Americans are responding to the coronavirus pandemic with bad investment strategies, poor career choices and wrong financial decisions, all of which are avoidable, according to a report released this week by Ric Edelman, founder of Edelman Financial Engines.
“Americans without a sound investment strategy often fall victim to behavioral finance biases that cause them to make bad decisions,” Edelman said in a statement.
In the report, he notes that during the 2007–2009 credit crisis, millions of investors lost their jobs, and it took a decade for the unemployment rate to return to pre-2008 levels. Millions more sold their investments during the lowest periods of that era, sustaining massive losses from which many never recovered.
“COVID-19’s impact on the economy has been and will continue to be unprecedented,” Edelman said. “It is therefore essential that you consider the many ways it may alter your life and be willing to adjust your investment and personal finance strategies accordingly.”
The report examines the virus’s effect on the economy and a wide variety of factors that affect Americans’ financial and personal lives.
Edelman argues that the U.S. economy will likely not fully recover from the once-in-100-years financial crisis and grinding unemployment levels until a vaccine is in wide distribution.
According to the report, the coronavirus lockdown has left many Americans struggling to pay their mortgages and rent. This, along with the shift to remote work, will adversely affect commercial real estate for a long time to come, with negative implications for urban markets.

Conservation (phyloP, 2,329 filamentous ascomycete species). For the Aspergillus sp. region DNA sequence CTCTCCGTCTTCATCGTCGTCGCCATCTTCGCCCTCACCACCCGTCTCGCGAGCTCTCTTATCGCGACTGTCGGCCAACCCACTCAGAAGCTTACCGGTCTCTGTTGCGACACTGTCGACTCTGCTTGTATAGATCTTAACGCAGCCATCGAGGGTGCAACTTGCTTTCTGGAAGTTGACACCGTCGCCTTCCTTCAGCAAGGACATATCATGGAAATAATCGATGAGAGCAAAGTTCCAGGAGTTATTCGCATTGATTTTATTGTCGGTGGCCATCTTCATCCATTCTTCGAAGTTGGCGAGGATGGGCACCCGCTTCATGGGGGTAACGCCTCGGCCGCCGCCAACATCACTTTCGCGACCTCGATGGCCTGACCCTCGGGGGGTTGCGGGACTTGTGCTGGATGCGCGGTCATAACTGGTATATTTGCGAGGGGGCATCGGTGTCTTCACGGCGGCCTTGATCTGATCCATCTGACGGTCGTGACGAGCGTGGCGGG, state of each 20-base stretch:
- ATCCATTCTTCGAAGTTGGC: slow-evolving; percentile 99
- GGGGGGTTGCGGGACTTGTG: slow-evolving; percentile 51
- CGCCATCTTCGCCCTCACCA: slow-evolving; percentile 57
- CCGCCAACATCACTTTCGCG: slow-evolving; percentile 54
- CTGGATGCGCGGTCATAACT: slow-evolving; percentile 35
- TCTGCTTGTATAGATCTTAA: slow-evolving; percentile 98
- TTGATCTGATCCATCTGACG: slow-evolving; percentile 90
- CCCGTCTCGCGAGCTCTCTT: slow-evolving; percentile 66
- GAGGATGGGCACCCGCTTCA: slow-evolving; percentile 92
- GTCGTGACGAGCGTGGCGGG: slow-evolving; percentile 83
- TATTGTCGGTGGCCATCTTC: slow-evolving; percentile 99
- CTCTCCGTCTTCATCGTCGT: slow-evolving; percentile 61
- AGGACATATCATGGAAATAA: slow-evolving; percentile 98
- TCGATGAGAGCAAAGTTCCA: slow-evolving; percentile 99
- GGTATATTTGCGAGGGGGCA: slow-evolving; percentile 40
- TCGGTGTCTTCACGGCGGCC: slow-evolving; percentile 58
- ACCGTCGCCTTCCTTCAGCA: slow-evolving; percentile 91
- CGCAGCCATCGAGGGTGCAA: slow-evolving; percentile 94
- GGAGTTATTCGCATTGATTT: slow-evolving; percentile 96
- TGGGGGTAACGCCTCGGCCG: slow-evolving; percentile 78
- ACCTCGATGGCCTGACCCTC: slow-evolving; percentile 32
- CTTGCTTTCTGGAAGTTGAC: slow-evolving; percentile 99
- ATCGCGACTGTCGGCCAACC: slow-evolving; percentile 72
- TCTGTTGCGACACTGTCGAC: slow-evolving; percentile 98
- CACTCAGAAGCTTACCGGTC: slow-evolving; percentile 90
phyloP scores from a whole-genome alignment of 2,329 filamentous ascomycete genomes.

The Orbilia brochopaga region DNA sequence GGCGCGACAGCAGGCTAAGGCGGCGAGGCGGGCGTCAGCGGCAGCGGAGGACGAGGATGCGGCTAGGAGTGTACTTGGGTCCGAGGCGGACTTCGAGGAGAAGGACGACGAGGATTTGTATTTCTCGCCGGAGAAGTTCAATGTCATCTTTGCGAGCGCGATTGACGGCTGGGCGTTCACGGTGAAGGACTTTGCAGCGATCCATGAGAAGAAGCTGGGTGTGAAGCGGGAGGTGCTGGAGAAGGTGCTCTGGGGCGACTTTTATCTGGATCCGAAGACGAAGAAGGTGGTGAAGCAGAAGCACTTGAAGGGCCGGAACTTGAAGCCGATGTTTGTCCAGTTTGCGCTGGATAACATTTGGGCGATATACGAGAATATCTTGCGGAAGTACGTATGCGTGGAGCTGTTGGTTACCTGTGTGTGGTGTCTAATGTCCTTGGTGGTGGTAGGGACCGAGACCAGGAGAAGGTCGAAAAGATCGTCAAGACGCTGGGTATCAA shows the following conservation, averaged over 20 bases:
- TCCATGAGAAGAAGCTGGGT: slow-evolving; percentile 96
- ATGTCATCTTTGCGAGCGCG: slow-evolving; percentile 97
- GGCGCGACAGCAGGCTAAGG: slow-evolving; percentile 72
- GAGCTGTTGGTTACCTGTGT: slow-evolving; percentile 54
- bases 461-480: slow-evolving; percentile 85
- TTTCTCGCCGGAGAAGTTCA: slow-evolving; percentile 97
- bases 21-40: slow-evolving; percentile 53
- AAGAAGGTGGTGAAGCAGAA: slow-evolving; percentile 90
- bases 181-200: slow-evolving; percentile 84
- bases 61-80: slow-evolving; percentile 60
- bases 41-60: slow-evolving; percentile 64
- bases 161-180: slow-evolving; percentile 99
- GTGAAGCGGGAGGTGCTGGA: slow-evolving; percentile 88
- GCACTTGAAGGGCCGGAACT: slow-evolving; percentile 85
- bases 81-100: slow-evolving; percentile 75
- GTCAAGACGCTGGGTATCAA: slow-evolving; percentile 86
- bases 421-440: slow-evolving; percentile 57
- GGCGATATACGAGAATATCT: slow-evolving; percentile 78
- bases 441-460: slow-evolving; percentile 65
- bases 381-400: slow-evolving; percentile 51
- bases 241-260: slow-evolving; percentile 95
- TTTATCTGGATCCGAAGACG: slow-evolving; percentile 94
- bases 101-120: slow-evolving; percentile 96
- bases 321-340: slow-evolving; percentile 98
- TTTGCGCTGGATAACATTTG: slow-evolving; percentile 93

The pandemic has also exacerbated the already serious retirement savings gap in the U.S., according to the report. Reliance on Social Security has reached record levels just as the Social Security Trust Fund is being depleted.
The report notes that investors are behaving euphorically, evidenced by the S&P 500’s trading at 22 times projected earnings. But Edelman advises caution as stock prices may fall, and the declines could be comparable to those seen in 2007–2009 before they begin to recover.
What makes this possible, he writes, is that no effective treatment, cure or vaccine has yet been achieved, and all too many companies will continue to experience profit declines until most Americans are back in work and feel safe to congregate.
Edelman lays out his firm’s four-pillared investment approach in the report:
- Continually maintain a properly diversified portfolio, one that features 15 to 17 major asset classes and market sectors, in addition to U.S. stocks
- Maintain a long-term focus as history has shown that market values have consistently risen over longer periods
- Rebalance strategically
- Use low-cost, tax-efficient investments.
The report includes a 10-question investment readiness quiz that can help investors determine if they’re in danger of panicking the next time stocks prices fall.
— Related on ThinkAdvisor: